University of Witwatersrand vice-chancellor and principal Professor Adam Habib has resigned.
Habib has accepted an offer to serve as the director of the School of Oriental and African Studies based in London as from January 1 next year. He will leave the institution at the end of the year
“I was approached to apply for the position at the end of last year. I threw my hat into the ring and was surprised when they offered me the post.
After much deliberation with my family and considerable engagement with the Wits council and the executive, I have agreed to accept the offer. My decision was not made lightly – I am a proud leader and champion of Wits University and South Africa, and will continue to fly these flags high,” Habib said.
Adam Habib ... is a dynamic leader, who has without a doubt made a significant contribution to Wits and the higher education sector, both locally and abroad.
Isaac Shongwe, Wits council chairperson
Habib has been at the helm of Wits for the past seven years.
“I have committed to strengthening ties between the South African and UK higher education sectors in my new role,” he said.
Under his leadership, Wits has exceeded in all indicators – Wits’ research output has increased by more than 60% (in quality international journals), more students are passing and a record number of students have graduated in recent years.
The Tshimologong Digital Innovation Hub, the statement said, has also flourished under his leadership.
The hub focused on the incubation of digital entrepreneurs, commercialisation of research and the development of high-level digital skills for students, working professionals and unemployed youth.
Wits’ finances, the statement said, are stable and it has strong, independent governance structures in place.
“Wits has recorded significant achievements in the last seven years,” Habib said.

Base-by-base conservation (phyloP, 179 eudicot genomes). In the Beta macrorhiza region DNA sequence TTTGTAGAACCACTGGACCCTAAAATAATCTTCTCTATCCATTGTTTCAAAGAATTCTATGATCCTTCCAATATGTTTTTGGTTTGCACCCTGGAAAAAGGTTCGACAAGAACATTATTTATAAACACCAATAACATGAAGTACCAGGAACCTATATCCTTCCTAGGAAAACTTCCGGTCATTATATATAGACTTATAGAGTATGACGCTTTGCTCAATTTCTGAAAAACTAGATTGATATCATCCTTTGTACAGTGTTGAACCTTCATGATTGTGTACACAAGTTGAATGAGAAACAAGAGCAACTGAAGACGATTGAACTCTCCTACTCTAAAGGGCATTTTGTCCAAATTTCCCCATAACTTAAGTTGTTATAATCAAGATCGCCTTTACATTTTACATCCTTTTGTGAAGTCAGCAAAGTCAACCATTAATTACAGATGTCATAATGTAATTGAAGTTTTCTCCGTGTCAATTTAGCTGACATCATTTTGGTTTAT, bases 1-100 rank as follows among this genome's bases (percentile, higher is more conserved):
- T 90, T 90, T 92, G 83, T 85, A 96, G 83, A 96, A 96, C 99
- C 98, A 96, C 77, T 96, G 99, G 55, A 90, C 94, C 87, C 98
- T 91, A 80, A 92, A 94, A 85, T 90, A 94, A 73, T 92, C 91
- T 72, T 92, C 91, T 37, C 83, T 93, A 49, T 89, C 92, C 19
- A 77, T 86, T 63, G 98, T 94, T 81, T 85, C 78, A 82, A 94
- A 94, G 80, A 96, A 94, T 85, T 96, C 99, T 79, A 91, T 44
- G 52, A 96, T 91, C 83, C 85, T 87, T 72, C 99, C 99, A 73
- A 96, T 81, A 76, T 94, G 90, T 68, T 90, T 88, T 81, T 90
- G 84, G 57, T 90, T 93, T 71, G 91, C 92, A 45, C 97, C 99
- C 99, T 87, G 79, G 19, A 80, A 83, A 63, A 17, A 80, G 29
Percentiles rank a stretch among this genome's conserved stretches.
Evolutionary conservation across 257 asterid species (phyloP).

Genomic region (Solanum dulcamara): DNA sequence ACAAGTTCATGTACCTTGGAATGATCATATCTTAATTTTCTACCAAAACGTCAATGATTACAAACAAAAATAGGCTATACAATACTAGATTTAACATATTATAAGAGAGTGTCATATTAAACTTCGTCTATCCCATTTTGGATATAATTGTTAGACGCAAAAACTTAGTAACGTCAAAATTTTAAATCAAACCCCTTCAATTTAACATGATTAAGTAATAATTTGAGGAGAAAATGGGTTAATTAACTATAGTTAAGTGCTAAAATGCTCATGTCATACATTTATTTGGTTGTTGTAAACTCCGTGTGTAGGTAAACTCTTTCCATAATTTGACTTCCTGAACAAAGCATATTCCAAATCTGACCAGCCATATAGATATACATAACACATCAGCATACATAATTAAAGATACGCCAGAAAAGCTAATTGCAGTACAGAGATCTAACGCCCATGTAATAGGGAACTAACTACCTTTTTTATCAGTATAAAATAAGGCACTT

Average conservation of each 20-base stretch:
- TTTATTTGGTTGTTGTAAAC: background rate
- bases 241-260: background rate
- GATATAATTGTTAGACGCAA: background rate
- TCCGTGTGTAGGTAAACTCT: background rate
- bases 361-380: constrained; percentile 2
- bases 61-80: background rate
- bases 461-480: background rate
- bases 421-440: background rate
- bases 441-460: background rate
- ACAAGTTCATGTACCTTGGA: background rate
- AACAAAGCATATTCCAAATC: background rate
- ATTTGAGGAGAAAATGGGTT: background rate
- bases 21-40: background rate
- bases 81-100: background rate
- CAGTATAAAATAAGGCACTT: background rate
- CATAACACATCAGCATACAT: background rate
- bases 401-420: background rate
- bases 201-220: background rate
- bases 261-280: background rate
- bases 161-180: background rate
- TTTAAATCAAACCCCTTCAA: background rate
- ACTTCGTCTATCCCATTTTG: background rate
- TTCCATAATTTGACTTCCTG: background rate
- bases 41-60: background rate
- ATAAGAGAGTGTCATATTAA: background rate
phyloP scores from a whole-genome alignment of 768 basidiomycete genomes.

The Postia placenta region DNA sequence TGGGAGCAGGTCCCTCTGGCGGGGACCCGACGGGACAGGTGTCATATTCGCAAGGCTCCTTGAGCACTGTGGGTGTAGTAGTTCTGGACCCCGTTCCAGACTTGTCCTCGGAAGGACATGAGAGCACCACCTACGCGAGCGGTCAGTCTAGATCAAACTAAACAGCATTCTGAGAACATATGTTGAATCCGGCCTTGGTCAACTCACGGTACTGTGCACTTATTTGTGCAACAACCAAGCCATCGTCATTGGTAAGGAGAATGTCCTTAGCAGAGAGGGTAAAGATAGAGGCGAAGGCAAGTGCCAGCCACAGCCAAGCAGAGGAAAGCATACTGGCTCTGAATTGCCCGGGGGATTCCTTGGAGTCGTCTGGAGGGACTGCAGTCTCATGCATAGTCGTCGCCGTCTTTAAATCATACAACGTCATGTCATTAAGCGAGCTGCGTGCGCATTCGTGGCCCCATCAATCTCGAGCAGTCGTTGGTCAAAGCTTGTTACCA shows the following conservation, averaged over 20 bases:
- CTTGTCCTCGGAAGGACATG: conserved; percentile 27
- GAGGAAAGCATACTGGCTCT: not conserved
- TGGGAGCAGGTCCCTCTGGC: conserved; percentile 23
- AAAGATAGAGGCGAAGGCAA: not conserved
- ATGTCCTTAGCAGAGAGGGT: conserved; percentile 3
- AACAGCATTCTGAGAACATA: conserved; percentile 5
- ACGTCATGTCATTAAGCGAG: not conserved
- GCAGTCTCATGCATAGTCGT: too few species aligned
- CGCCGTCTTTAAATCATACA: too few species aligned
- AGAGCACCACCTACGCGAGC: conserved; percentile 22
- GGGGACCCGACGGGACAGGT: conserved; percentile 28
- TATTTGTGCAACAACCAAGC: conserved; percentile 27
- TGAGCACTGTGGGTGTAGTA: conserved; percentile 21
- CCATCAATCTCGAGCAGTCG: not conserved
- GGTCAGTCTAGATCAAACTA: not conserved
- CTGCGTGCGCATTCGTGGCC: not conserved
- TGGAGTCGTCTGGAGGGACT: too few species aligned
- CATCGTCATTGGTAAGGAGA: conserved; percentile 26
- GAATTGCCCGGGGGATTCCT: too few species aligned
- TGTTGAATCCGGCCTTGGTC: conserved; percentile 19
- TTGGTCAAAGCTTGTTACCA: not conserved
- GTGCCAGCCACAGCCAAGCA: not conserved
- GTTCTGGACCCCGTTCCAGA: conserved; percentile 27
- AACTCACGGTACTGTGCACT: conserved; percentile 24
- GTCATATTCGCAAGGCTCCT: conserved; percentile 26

“In 2019 we graduated more than 9 500 students, the most in the university’s history. In line with the Wits’ aim of becoming an increasingly postgraduate university, we enrolled 15 000 postgraduate students last year. Our research outputs have increased from 1 200 units in 2013 to just under 2 000 in 2020, without compromising on quality – about 90% of our papers are published in peer-reviewed international journals – these are phenomenal achievements for any university, and I will leave Wits in a strong position,” Habib said.
Isaac Shongwe, Wits council chairperson, said: “Adam Habib ... is a dynamic leader, who has without a doubt made a significant contribution to Wits and the higher education sector, both locally and abroad. His fearless, forthright commentary and his general robustness has left our university, and South Africa, a richer intellectual space, for which we are grateful.”
Habib has committed to continue to serve Wits until all the necessary succession plans and processes are put in place, Shongwe said.
Wits chancellor Dr Judy Dlamini, members of the university’s council and members of the senior executive team are already working together to ensure that all the processes to appoint a suitable successor are in place.
“Wits has an impressive executive team, who are increasingly sought after to lead other universities in the higher education sector. Almost a third of all public universities in South Africa are led by Witsies, and we are confident that a suitable successor will be appointed. We will, of course, continue to develop strong leaders for all sectors of society,” Shongwe added.